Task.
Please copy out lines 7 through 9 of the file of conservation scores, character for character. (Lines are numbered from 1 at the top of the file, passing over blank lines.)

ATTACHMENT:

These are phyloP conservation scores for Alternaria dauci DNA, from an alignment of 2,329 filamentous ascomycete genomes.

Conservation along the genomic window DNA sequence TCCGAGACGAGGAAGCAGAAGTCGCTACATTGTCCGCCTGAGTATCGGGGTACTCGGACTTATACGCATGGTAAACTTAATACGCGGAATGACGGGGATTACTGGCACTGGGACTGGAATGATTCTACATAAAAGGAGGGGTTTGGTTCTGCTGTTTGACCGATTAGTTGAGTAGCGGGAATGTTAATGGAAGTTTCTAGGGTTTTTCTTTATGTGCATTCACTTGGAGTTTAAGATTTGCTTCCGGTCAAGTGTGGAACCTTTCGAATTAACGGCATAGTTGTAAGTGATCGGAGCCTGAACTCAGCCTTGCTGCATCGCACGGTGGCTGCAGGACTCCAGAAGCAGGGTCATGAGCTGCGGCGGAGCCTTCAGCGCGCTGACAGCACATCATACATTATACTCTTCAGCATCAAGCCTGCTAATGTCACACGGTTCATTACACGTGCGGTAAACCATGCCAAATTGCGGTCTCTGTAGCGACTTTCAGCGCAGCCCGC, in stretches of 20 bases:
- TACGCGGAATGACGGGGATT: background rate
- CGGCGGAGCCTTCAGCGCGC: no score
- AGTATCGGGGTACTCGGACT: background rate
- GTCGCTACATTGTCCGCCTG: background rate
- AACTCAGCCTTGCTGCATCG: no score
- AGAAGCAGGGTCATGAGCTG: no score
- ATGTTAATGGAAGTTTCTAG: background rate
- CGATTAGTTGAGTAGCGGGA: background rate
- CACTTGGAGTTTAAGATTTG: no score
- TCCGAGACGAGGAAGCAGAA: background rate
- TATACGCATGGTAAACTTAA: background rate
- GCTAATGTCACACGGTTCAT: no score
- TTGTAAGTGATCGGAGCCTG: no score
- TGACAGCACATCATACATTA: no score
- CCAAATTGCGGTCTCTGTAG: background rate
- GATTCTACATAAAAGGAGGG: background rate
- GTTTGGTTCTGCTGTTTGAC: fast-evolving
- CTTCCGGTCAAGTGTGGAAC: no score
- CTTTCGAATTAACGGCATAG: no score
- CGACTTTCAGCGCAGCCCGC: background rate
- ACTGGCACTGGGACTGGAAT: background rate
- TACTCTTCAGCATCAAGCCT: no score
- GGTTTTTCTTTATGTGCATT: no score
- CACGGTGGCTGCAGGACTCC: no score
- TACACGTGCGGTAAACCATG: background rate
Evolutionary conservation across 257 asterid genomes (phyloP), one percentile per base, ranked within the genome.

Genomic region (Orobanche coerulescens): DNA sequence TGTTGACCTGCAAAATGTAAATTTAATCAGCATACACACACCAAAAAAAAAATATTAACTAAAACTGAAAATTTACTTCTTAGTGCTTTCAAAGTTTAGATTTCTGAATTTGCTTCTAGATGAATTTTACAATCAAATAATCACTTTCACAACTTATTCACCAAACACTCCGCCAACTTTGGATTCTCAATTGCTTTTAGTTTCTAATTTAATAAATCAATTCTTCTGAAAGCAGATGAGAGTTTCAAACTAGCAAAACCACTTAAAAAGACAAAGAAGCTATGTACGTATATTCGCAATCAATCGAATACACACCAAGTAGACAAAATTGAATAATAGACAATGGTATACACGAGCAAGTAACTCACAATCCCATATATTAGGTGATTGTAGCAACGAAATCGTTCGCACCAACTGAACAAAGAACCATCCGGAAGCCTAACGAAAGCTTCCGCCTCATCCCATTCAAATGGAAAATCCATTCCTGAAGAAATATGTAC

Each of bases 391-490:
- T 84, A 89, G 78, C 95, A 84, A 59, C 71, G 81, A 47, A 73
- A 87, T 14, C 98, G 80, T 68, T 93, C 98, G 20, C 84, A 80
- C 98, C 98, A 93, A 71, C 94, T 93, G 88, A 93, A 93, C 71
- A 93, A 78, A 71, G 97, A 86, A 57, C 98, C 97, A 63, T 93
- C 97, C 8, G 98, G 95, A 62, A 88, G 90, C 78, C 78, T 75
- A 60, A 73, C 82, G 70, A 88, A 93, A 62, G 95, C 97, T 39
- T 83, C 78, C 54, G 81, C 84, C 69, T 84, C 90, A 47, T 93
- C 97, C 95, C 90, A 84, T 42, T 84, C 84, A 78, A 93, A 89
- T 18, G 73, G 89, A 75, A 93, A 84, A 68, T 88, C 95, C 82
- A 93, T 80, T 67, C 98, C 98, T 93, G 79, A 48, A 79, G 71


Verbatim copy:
- AACTCAGCCTTGCTGCATCG: no score
- AGAAGCAGGGTCATGAGCTG: no score
- ATGTTAATGGAAGTTTCTAG: background rate